• Getting the most power using a heart rate monitor for training

    Many of the athletes that I coach use power – and many don’t. For those that don’t have access to power, you can still get the highest average power output for your heart rate efforts. Those of you using my books or online training plans recognize this workout description – or something close to it:

    These intervals begin work on lactate threshold speed. On a mostly flat course or indoor trainer, complete the prescribed intervals allowing heart rate to rise into the Zone 3 over the course of the interval and no higher. After heart rate is in Zone 3, try to hold it there until the end of the interval. Begin timing the interval as soon as you begin an increased effort - do not wait to begin the clock when heart rate just reaches Zone 3. All work intervals begin when effort is increased and end when effort is decreased. Rest for the indicated time between intervals.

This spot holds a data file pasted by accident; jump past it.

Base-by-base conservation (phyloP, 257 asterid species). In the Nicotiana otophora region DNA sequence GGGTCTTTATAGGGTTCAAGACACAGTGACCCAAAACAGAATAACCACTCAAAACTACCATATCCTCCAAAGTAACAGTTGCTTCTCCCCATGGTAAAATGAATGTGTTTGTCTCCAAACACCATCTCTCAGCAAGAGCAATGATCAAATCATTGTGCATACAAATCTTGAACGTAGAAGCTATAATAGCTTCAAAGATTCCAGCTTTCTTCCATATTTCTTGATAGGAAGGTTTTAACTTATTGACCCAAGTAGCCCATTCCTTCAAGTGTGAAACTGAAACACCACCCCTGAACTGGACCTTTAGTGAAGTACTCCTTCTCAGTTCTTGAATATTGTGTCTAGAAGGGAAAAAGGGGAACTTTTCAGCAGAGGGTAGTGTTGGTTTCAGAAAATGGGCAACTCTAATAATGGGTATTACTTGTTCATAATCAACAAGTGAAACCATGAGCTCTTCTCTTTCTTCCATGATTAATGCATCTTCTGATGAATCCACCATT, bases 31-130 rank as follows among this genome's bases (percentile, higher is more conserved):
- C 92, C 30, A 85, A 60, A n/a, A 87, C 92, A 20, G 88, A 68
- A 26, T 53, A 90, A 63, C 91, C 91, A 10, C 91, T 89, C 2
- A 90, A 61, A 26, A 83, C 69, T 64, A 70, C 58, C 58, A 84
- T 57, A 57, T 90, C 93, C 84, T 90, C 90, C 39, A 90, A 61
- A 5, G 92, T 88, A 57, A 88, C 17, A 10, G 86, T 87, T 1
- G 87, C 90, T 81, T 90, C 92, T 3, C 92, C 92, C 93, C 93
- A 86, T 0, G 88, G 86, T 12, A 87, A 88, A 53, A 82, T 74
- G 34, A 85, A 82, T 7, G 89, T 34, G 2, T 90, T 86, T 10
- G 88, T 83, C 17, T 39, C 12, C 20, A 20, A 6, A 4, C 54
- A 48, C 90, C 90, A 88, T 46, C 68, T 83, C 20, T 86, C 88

Based on my experience using power, I know that to keep average power output high the athlete needs a specific strategy using heart rate. For example, below are the coach instructions I gave to my pro mountain biker Ernie Watenpaugh on a training plan I’m building for him:

    Ride 60-90 minutes and include 5-7 x 3 minutes at Zone 3 heart rate. Take 1 minute of Zone 1 effort between each interval. Begin the intervals at low Zone 3 heart rate and end with high Zone 3. As you progress through the intervals, make the accumulated time at high Zone 3 more and more so the last interval has the most time at high Zone 3. The goal is the highest and most consistent power output for Zone 3 effort. Don’t dip into Zone 4 for this one.

    I suggest you use the same strategy in your cycling or triathlon training plan.

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